Under the leadership of Dr. Randall Thompson, a cardiologist at Saint Luke's Mid America Heart Institute in Kansas City, researchers unpacked 137 ancient mummies and subjected them to CT scans. They were looking for signs of atherosclerosis, which they found in one-third of the long-dead subjects. It's the same rate of the disease as we have in modern times.
The fact that 47 of the ancient mummies showed plaque build-up in the arteries blows up the commonly held idea that returning to a prehistoric diet would solve our health problems. It also casts doubt on the widely held assumption that it's largely the modern lifestyle that causes our high rates of cardiovascular disease. The medical community typically blames plaque build-up in the arteries on lack of exercise and a junk-food diet.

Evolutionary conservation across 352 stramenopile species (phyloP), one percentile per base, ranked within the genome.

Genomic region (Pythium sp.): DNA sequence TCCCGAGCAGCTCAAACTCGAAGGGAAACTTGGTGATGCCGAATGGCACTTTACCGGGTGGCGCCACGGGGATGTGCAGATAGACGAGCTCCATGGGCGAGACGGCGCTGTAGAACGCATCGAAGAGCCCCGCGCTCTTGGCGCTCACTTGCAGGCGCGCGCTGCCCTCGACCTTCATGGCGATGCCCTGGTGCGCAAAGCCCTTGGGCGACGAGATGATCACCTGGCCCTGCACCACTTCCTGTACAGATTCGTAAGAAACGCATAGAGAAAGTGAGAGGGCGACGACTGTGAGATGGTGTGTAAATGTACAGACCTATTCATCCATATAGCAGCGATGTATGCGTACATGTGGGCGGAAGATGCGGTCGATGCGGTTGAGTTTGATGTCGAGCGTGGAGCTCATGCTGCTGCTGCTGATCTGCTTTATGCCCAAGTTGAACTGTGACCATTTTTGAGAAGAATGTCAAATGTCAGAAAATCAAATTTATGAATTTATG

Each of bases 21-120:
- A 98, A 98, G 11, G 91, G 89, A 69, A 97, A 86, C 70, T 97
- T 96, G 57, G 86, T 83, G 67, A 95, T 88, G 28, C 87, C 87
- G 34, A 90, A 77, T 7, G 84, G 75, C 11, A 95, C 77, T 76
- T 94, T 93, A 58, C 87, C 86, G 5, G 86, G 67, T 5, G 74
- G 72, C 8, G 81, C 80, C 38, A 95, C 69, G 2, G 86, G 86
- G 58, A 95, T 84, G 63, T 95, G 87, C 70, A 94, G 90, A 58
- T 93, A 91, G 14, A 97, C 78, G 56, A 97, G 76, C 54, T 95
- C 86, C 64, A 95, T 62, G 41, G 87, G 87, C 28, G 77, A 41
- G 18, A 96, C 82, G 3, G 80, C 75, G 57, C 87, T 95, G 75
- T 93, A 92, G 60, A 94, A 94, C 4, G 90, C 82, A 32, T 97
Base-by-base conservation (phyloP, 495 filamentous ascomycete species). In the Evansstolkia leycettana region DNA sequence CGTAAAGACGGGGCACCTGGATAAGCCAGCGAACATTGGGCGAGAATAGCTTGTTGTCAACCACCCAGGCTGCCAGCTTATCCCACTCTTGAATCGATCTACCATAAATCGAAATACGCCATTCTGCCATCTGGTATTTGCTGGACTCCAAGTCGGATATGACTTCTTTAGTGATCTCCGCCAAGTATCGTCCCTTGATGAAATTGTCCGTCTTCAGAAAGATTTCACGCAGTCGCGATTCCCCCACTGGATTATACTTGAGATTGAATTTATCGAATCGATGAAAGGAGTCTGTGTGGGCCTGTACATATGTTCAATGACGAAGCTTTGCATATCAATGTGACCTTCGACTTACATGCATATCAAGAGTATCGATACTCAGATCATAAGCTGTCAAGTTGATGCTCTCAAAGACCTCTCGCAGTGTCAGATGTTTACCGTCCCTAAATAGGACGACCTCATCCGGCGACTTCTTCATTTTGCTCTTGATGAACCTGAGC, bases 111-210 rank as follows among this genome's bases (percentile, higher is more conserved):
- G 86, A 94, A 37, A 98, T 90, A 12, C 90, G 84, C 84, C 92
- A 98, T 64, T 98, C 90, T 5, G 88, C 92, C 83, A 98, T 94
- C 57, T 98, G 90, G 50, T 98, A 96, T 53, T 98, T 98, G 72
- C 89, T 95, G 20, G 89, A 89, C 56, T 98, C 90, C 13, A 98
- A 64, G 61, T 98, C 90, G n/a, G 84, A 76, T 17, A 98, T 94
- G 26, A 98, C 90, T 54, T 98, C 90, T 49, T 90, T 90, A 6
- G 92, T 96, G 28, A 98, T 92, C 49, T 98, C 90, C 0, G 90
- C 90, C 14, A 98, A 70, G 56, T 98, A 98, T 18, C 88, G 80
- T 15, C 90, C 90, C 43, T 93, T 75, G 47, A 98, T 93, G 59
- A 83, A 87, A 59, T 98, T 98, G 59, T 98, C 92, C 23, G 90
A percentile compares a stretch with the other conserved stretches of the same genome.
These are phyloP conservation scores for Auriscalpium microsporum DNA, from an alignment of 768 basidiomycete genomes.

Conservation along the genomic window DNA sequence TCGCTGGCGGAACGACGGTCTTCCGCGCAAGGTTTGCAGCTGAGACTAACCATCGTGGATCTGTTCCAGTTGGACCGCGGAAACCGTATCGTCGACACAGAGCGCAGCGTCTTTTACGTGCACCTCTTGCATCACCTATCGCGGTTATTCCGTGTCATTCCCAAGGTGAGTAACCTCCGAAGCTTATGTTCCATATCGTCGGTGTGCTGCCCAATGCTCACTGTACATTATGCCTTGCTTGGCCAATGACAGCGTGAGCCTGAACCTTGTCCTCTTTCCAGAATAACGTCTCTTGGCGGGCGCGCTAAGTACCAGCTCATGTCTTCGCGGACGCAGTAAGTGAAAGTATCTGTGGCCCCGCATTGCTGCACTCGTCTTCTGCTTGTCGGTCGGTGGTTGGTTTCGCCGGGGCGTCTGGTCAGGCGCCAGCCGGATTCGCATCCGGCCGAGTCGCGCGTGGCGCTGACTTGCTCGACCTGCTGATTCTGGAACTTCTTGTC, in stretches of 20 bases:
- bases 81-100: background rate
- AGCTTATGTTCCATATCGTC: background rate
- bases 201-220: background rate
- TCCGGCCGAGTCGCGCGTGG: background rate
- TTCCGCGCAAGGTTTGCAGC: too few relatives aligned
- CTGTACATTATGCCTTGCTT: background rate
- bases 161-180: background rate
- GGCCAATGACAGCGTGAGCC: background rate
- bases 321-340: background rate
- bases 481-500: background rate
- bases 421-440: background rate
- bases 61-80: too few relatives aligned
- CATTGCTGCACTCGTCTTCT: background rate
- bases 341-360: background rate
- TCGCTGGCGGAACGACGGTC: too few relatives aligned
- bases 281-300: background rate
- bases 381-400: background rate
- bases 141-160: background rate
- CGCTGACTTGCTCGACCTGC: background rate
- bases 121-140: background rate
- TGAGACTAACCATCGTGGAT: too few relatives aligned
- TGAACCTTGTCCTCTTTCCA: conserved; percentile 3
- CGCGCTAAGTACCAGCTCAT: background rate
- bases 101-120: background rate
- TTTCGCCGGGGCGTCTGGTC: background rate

In a sense, whether heredity plays the greatest role in the development of plaque-buildup matters little. Even if heredity does make you more vulnerable to atherosclerosis, eating right and exercising likely diminishes the odds that you're going to clog your arteries and die. The inverse also is true: if you eat like Henry the VIII, you're probably going to clog your arteries and keel over whether you have heredity working for or against you. Study after study shows that following a healthy lifestyle prolongs life and that indulging in unhealthy habits shortens life. If you do have atherosclerosis in your family line, though, you might want to take extra precautions, like introducing proteolytic enzymes, raw foods, and Omega 3's to your regimen if you don't already take them.
As for the curse of the mummies, you can't really blame those ancient ones if they do return to haunt the researchers. Can you imagine waking up inside a CT machine 4000 years in the future and getting zapped by 200 times as much radiation as you'd get from a chest x-ray? And if those mummies do reanimate, they might be able to sue the physicians for inducing cancer, as CT scans can do.